A: The real barriers to studying Islam are the politicians and their devious ways as well as the media that is always distorting the message of Islam. In his letter, the Rahbar pointed to both aspects. He told the youth to study Islam from its own sources asking them whether they know anything about Islam beyond what was told to them in the media. Any thinking person would immediately reflect on it and ask whether he has been fair to the subject he is dealing with. Since the youth generally are inquisitive and want to search answers for themselves, the Rahbar has appealed to their better senses to discover Islam for themselves.
The western media portrayal of Islam is completely negative. Everyday, nasty things are written about Islam and Muslims. Whenever anything wrong happens in which Muslims are involved, they immediately allege that this is because of Islamic teachings. An average person in the West has little or no knowledge about Islam to know whether what information he is fed is accurate or not. Thus, the negative portrayal of Islam passes off for being accurate when it is not.
The media portrays Islam in this light because western governments are waging wars on Muslims. Western armies have invaded and occupied Muslim countries and have killed hundreds of thousands of innocent Muslims there. The killings continue. These governments justify their aggression against Muslims by portraying them as the bad guys. This is also reflected in the media. If Muslims and Islam are not reflected in a negative light, how would they justify the wars they are waging.
There is no reason why Islam and the West cannot have a positive and constructive co-existence and engagement. For this to happen, however, there has to be a change in attitude of the West. Political leaders in West will have to abandon their hostility to Islam and Muslims and adopt an attitude of mutual respect. If they do so, they will find Muslims more than willing to deal with them in an equitable manner. So far, there is no evidence that the West is prepared to do so. Its leaders insist on domination of other societies that is the root cause of all the conflicts.
There are definitely ideological differences between Islam and the West. Islam derives its values from divine teachings while the West has abandoned religion altogether. The West believes that man’s reason is the highest source of guidance while Muslims believe all guidance comes from Allah. This is a fundamental difference between Islam and the West but it need not be a source of conflict. Islam allows people to hold different views so long as those different views do not lead to aggression. Muslims have not attacked others simply because they hold different views from them. This is what the Qur’an teaches us and this is also what we find from the Seerah (tradition) of the noble Prophet (saws).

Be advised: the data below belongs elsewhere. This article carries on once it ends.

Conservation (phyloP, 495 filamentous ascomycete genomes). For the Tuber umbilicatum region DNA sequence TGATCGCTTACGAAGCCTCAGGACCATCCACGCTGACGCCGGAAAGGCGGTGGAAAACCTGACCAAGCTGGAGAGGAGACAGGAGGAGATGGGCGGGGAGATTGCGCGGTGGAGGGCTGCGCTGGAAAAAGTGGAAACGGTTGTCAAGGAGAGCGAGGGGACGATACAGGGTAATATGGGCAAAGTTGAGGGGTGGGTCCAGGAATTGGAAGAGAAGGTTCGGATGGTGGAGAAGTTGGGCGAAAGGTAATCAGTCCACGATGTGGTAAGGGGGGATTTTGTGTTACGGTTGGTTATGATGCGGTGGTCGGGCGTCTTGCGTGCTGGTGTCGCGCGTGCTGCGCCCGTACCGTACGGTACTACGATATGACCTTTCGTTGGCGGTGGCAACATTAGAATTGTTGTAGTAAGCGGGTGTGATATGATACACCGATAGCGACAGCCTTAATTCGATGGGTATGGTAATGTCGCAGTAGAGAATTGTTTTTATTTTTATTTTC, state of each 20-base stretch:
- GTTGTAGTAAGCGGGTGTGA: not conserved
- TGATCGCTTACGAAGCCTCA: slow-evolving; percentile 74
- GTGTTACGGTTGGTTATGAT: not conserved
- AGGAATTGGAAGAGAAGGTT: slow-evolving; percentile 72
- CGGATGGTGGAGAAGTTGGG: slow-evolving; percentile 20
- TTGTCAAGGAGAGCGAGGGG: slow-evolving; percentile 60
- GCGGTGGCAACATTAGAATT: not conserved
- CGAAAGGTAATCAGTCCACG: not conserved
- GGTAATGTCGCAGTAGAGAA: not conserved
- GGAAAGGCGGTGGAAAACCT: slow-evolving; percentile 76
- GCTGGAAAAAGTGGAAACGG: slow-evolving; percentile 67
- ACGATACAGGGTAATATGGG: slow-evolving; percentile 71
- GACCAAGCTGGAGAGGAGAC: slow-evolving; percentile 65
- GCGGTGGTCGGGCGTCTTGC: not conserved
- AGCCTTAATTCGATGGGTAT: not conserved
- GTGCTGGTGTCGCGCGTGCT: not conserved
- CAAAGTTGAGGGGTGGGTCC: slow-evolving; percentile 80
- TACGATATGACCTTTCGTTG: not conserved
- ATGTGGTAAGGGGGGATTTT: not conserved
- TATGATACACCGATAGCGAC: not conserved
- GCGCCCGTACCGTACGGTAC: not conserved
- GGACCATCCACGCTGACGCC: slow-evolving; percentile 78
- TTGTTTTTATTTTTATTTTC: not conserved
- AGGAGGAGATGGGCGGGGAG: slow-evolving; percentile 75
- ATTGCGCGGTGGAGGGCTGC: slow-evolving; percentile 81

The other source of conflict is the West’s view, indeed obsession, that it must dominate all other societies. That nobody should question its right to plunder the resources of other lands. As long as the West maintains this attitude, there will always be conflict. It will end only when the West realizes that it must adopt an attitude of respect for other cultures and others’ values without imposing these on others.
Definitely, the West is trying to demonize Islam. This is standard western policy. Whenever it embarks on a policy of conflict with any country or people, the first thing it does is to demonize those people. In the past it was communism; today Islam has replaced communism because the West knows that only Islam can offer an alternative to the West’s exploitative policies.
The West’s policy of demonizing Islam is driven by greed, geo-strategic interests as well as to grab the resources of Muslim lands. For this, it needs to subdue the people before it can grab those resources. Those people and countries that resist the West’s aggression are presented in a negative light.
We must first understand that religion is not the root cause of conflict. As explained above, conflict is caused as a result of the West’s greed and complete disregard for the rights of other people.
Religious leaders as well as intellectuals have generally been able to work together to eliminate differences and conflict in society.
As far as extremism is concerned, it is deliberately instigated and promoted by certain vested interests both in the West and the Muslim world in order to advance their hidden agendas. The phenomenon of extremism is not something that has emerged in a vacuum or on its own. It has been created and financed because it helps the West in its exploitative agenda. Extremism is also used as justification to continue the West’s wars of aggression.
What religious leaders of different faiths and intellectuals can and must do is to expose the nature and origins of extremism so that it can be confronted effectively. At the same time, those powers that are financing extremism should be isolated so that they are unable to continue their criminal policies.